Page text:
Posted on | July 15, 2012 | 41 Comments
Jammie Wearing Fools recently pointed out that the June fundraising numbers inspired a sense of panic at Obama HQ, with one anonymous Democrat saying, “If people are freaked out, I think they should be freaked out.” And you can expect the Democrat freakout to intensify next Friday when we get the official FEC reports for June.
Why? Because, as one Republican source mentioned to me last week, while Team Obama admitted they got out-raised by $35 million in June, they didn’t report their cash-on-hand total. Hint, hint.
What my GOP source was suggesting was that the Obama campaign’s burn rate is already so high — their staff overhead is enormous, and they’ve been pouring on the attack ads in battleground states — that they’ve substantially depleted the cash advantage they enjoyed in May, when they ended the month with more than $100 million cash on hand (compared to a mere $17 million for Romney, as I’ve previously explained). The Campaign to Re-Elect the SCOAMF had counted on that financial cushion as their ace in the hole. If nothing else worked, they could bury Romney in attack ads down the home stretch in October, but it’s only July and if the Obama campaign is already burning through that cash at an unsustaintable pace . . .
Well, there’s a good reason they’re “freaked out,” you see.
If the polls start shifting toward Romney now, the scenes inside Obama HQ in Chicago will be Hitler-in-the-bunker Downfall parody stuff.
Furthermore, with indications the economy is getting worse instead of better, the Obama campaign’s increasingly desperate attempt to smear Romney as a latter-day robber baron shows that they’ve switched their message from “Hope and Change” to “Fear and Loathing.”
Obama has already “shot his wad,” as Jennifer Rubin puts it, and the incessant rants about Bain Capital and outsourcing don’t seem to have moved the polls significantly in Obama’s direction. Democrats appear to be apporaching that point at which Pete Da Tech Guy likes to invoke the famous words of General Sheridan yelled to his cavalry: “Ride right through them — they’re demoralized as hell!”
(Pete knows what happens to demoralized Democrats, because he was there the night Republican Scott Brown won Ted Kennedy’s Senate seat.)
What kind of crazytalk are Democrats hearing from the voices in their heads? James Carville and Stanley Greenberg proclaim that the middle class is in the throes of a “humanitarian crisis,” as if suburban America were a sort of domestic Darfur.
As crazy as this kind of “crisis” talk sounds, the fact that Democrats are taking the Carville-Greenberg analysis seriously shows just how desperate Democrats have become in their hunt to find something — anything — to distract from Obama’s policy failures. And you know that the Carville-Greenberg analysis is being taken serious because Obama just spent several days on the campaign trail giving speeches in which he chattered incessantly about the middle-class.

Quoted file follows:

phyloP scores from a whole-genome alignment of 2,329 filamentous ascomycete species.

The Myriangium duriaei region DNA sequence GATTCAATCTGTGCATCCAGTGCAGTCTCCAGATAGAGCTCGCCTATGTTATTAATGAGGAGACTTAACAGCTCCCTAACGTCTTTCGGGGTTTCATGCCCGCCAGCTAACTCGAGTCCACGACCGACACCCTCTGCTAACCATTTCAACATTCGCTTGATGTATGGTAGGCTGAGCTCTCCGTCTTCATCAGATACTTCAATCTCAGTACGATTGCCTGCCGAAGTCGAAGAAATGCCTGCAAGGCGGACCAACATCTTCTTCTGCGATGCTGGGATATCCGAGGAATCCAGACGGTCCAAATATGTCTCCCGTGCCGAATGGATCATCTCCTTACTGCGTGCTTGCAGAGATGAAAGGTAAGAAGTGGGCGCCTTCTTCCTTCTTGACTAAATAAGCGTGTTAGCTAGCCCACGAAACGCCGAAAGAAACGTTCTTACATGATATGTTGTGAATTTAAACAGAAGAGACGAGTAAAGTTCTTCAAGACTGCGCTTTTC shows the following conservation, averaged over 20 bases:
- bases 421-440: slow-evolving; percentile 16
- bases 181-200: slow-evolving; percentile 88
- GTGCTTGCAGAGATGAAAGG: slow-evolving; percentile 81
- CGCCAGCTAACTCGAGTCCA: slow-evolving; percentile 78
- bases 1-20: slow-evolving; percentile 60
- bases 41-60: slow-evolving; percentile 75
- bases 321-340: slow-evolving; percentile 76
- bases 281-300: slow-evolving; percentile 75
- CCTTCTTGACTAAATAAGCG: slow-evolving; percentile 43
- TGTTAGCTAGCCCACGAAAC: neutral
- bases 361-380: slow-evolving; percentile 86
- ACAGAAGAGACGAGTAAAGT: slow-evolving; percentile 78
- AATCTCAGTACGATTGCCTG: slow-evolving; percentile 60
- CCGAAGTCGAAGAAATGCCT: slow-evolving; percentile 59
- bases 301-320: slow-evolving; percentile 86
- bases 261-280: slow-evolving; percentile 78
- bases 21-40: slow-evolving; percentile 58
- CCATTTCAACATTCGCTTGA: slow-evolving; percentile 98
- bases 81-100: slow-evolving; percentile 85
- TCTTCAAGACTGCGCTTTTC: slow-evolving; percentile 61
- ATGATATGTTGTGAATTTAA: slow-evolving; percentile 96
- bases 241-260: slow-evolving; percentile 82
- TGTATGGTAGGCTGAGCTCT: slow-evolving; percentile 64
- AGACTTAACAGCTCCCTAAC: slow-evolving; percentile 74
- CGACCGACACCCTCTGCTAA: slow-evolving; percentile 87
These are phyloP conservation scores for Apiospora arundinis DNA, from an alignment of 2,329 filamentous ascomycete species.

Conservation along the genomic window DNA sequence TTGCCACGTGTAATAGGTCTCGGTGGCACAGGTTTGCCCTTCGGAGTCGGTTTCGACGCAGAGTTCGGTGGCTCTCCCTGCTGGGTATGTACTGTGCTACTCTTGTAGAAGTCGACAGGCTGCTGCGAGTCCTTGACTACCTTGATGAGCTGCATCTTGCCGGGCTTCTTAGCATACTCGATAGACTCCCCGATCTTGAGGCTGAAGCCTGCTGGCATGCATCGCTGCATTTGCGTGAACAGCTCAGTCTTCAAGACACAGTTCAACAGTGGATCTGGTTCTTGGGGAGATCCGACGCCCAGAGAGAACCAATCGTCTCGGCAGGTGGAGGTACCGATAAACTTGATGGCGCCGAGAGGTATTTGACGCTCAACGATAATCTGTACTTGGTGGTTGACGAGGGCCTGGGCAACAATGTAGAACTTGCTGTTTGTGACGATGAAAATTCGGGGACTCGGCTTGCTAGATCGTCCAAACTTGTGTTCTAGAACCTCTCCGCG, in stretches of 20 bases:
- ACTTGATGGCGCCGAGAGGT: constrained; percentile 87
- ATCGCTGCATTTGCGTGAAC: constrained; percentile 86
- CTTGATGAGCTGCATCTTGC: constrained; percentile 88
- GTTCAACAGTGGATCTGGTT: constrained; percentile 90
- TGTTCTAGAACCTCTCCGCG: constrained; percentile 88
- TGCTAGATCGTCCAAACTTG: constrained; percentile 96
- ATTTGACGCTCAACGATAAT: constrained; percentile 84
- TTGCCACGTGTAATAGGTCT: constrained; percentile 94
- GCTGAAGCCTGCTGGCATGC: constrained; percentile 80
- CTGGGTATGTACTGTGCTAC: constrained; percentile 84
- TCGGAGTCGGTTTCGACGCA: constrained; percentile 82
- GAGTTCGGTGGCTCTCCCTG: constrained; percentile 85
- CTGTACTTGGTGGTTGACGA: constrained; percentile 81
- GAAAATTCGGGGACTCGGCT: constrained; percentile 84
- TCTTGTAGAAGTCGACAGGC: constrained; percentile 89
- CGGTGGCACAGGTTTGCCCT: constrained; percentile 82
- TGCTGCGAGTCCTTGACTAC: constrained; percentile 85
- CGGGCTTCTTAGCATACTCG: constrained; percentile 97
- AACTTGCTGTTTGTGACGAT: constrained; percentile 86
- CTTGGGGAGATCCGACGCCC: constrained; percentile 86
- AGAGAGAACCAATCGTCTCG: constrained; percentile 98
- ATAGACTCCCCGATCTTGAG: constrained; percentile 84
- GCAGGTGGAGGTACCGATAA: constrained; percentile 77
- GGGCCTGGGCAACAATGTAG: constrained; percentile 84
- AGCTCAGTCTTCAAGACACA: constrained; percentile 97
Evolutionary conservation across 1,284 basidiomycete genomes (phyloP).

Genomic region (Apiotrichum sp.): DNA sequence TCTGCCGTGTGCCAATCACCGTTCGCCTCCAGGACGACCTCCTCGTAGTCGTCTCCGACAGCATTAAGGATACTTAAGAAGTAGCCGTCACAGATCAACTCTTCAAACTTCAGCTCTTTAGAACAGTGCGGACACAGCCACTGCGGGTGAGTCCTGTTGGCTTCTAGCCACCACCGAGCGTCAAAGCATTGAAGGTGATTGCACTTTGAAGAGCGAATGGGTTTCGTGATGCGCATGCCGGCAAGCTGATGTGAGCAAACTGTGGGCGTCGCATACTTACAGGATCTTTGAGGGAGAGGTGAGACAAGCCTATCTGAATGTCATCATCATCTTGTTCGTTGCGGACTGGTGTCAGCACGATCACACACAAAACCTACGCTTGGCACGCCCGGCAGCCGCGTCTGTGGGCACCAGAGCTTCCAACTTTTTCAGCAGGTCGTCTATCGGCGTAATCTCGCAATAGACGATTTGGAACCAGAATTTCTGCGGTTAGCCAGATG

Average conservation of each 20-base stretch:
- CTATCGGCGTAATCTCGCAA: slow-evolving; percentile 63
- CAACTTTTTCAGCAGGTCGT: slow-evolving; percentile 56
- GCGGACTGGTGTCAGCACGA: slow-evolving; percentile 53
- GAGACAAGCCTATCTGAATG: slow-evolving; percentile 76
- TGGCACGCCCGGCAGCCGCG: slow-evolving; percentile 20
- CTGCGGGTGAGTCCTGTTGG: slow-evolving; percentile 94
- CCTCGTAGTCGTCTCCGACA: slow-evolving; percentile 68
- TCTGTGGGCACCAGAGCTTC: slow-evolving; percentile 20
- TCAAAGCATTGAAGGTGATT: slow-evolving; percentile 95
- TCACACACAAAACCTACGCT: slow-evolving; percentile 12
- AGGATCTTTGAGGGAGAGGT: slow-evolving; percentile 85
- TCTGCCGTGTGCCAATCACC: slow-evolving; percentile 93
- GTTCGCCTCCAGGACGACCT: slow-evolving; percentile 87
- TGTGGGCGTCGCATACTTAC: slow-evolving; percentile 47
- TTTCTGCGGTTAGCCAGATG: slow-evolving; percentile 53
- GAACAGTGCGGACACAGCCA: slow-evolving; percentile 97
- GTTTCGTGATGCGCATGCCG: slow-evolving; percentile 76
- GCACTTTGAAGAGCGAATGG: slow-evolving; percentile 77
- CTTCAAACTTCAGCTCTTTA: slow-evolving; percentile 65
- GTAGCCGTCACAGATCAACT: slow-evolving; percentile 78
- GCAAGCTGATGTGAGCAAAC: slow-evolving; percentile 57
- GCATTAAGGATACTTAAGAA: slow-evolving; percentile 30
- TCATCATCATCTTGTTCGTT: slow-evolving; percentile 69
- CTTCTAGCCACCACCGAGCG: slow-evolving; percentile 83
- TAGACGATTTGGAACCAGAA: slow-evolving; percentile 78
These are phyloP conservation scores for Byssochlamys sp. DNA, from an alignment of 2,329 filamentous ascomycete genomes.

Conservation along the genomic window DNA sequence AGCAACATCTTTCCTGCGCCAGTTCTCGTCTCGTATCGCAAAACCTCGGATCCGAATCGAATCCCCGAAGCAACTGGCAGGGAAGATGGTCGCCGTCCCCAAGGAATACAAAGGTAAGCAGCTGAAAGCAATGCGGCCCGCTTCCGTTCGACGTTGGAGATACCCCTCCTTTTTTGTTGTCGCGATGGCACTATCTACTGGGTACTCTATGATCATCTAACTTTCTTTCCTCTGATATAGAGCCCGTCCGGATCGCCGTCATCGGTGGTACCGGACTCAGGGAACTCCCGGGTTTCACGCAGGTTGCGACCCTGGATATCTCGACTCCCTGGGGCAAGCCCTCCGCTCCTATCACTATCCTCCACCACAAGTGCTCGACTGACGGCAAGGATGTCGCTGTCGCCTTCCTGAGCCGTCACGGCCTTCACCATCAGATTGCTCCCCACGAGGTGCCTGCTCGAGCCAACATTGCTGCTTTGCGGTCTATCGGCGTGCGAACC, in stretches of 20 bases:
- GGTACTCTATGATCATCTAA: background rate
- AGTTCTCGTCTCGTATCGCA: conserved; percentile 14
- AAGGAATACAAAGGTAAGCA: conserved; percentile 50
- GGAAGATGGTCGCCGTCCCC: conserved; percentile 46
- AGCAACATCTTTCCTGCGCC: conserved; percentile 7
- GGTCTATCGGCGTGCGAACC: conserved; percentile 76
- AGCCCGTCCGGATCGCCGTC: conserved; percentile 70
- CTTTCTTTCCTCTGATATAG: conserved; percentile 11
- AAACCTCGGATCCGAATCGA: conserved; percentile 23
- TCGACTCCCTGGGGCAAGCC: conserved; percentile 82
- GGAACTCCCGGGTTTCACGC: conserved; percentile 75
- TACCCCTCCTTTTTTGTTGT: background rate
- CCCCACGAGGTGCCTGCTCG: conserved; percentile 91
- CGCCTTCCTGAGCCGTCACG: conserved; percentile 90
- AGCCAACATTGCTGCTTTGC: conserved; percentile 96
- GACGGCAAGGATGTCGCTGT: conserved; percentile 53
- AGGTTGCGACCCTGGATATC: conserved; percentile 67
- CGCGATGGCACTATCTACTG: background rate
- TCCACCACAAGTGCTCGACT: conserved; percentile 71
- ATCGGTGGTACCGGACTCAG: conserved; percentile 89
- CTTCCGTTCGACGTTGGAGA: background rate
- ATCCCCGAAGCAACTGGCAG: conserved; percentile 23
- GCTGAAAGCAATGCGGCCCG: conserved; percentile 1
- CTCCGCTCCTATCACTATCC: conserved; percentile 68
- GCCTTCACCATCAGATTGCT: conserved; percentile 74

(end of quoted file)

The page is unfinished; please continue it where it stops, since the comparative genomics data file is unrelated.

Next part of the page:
The phrase “middle-class families” appeared four times in Obama’s speech Saturday in Centreville, Virginia, as the president contrasted these virtuous hard-working folks with those evil greedy rich people who vote Republican:
[Republicans are] proposing, on top of continuing all the Bush tax cuts even for the wealthiest Americans, to also then have another $5 trillion in tax cuts, 80 percent of which would go to the wealthiest Americans.
Uh . . . one slight problem there, Chief: Centreville isn’t exactly the kind of Rust Belt blue-collar town where you’ll score a lot of political points trashing “the wealthiest Americans.” Badmouthing rich people won’t get you too far in Fairfax County, which just happens to be the third richest county in America, with a median annual household income of $105,416.
One other problem, Chief: Insofar as the “middle-class families” in Fairfax County have a problem, they blame your policies:
Tami Hurley stood beside Union Mill Road waving a sign in the hot mid-summer sun Saturday afternoon, awaiting President Obama’s arrival at Centreville High School. She was not alone. The Fairfax County businesswoman was one of more than 200 protesters who responded to the announcement of an “emergency rally” sent out by the Northern Virginia Tea Party. On her American flag T-shirt, Hurley displayed a pin that concisely summarized her situation in the Obama era: “Officially Screwed: Small Business Owner.” She explained that her family runs a heating and air-conditioning business that employs 14 people, a business that the Democrat’s administration seems determined to destroy.
“They’re going to increase all of our prices,” Hurley said, explaining that regulations enacted recently by the Environmental Protection Agency mandated a 40 percent decrease in the manufacture of R22, a refrigerant commonly used in air-conditioning systems. “Our price doubled in January, and we have to pass that along to our customers.”
The EPA’s mandate is part of Obama’s environmental agenda, enforcing an international anti-global-warming treaty called the Montreal Protocol. Hurley sees the president pushing a different sort of “climate change,” creating a climate that is hostile to free enterprise. “Obamacare is going to really hurt us, as well,” Hurley said, expressing a widespread concern among small business owners that the president’s health care program will impose costly mandates, decrease the quality of treatment, and require massive new taxes to fund it. Hurley pointed out that one of her young sons has epilepsy. Her son was also among the crowd of protesters who turned out Saturday in Centreville, waving a hand-lettered sign that said, “Obama = No Hope.”
Hostility to small business owners is unmistakably a matter of policy for the Obama administration, and Hurley is not deceived by the president’s rhetorical attempts to portray himself as a champion of the middle class. . . .